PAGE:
Disney is high on this movie, having been screening it a lot including a full screening at CinemaCon for exhibitors (similar to last week’s hit Neighbors) and also having sneak previews this past Saturday, something we haven’t seen in a while. They’re hoping that those interested in seeing it might tell their friends about it, because it’s a generally crowd-pleasing movie.

Still, a baseball movie would normally be more of interest to guys than women and even with the “Mad Men” star holding it down, one would think it’s not going to convince many guys to see this over Godzilla. Opening in over 3,000 theaters, this may open slightly better than Draft Day with an opening between $11 and 13 million and word-of-mouth should help it get some decent legs, but I don’t think it’s going to gross more than $45 million total regardless. (This probably would have been better off switching dates with Draft Day, opening at the start of baseball season, while that one would have benefitted from opening right after the NFL draft rather than a month earlier.)

Interview with Director Craig Gillespie


This week’s “CHOSEN ONE” is the finale to Cedric Klapisch’s French romantic comedy trilogy, Chinese Puzzle (Cohen Media Group), reuniting Romain Duris, Audrey Tautou, Cecile De France and Kelly Reilly for one last time over a decade after they first played unlikely roommates in Spain.

I saw Klapish’s original character comedy L’auberge Espagnole way back in 2003 at the Tribeca Film Festival, literally a month after I started writing for, and I instantly fell in love with the characters, a beautiful international cast that included Tautou shortly after Amelie and at the time, the lesser-known Duris, De France and Reilly. Years later, I interviewed Klapisch (again at Tribeca) and was thrilled to discover that he was going to make another movie revisiting Duris’ Xavier, now a father of two who has separated from his wife (Reilly), but who follows her to New York City so he can be near their kids. I got even more excited while walking around my neighborhood a few years back and seeing the signs that they were shooting “Chinese Puzzle” there, so clearly, I’m the perfect target audience for this third movie which takes its cues from The Barbarian Invasions and Richard Linklater’s recent Before Midnight in the way it revisits film characters years later.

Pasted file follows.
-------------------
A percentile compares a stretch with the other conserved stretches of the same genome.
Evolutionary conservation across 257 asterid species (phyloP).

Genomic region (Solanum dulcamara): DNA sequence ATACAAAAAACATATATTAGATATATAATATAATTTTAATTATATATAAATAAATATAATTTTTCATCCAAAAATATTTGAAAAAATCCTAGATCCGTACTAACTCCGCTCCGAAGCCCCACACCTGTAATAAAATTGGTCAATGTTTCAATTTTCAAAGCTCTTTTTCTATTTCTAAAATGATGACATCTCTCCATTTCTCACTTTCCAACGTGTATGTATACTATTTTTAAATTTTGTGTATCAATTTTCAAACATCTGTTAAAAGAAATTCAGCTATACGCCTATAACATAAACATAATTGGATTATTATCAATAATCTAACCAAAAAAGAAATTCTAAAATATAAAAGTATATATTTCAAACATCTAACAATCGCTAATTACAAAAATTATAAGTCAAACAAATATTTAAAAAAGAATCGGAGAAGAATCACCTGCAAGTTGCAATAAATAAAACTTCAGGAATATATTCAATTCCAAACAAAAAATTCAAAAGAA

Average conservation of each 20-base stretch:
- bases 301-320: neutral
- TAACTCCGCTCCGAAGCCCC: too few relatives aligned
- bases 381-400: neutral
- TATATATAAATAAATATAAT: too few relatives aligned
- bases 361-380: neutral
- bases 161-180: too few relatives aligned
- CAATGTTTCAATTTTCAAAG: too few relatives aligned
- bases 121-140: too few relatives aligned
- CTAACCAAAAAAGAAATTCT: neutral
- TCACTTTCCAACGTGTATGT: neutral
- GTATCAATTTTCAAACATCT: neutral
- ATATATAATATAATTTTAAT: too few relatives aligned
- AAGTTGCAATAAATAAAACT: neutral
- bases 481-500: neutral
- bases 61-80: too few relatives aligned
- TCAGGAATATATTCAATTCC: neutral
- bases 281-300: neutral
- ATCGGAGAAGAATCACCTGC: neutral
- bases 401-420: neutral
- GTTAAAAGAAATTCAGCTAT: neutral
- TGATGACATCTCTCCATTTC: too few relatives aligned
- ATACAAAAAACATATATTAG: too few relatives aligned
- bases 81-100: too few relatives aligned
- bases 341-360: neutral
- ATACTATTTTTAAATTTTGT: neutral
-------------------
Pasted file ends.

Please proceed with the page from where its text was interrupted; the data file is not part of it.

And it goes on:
Once Xavier arrives in New York, he reconnects with his former roommate Isabelle (De France) now living there with her Chinese-American girlfriend who in turn finds him an apartment in Chinatown where Xavier can work on his next novel. At the same time, Xavier struggles finding work as a Frenchman on a tourist Visa so he marries a young Chinese woman for the sake of fooling immigration into giving him a work Visa. If Xavier didn’t have enough to juggle with spending time with his kids, Audrey Tautou’s bubbly Martine shows up in New York and they have a brief fling which just makes things more complicated for everyone.

Klapisch has clearly matured as a filmmaker since making “L’Auberge” delivering one of his strongest screenplays to date, which effectively mixes amusing humor and pointed drama while showing the growth in Xavier’s character since becoming a father. Similarly, Duris has become such a great actor since shooting the original movie and its sequel “Russian Dolls,” starring in strong dramas as well as comedies like “Heartbreaker,” and he uses both these talents quite effectively in his third time playing the character.

The best scenes are the ones of Duris interacting with his former roommates interacting, although the real joy comes from the scenes between Tautou and Duris that reminds us how much we loved them in the previous films. (And apparently, they co-star in Michel Gondry’s new movie Mood Indigo as well.)

Chinese Puzzle is a joyful conclusion to the underrated series of films that works almost as well as Linklater’s “Before Midnight” at giving fans of the original movies closure on the characters, and it’s a true coup for Klepisch that he was able to end the series on such a high.

Rating: 8/10

Chinese Puzzle opens in New York (at the Angelika and Lincoln Plaza Cinemas) and Los Angeles on Friday. Look for our interview with Klapisch and Duris later this week.

Interview with Cedric Klapisch & Romain Duris

This weekend last year saw the release of only one new movie in wide release and that was another biggie in the blockbuster sequel Star Trek Into Darkness (Paramount) from director J.J. Abrams, which opened on Wednesday with $13.5 million (including Tuesday night previews) but then tailed off for the weekend with just $70 million or $5 million less than Abrams’ previous Star Trek made four years earlier. It was somewhat surprising considering what a huge hit the original movie was, but apparently there was only a limited amount of Star Trek fans willing to see it opening weekend and it ultimately would gross $229 million, $30 million less than the original. Iron Man 3 and The Great Gatsby took second and third place, each taking 50% drops, and the Top 10 amassed $147 million, which should be reachable by this week’s offerings.

This Week’s Updated Predictions

UPDATE: Slight bumps on the two new movies but not much else to add.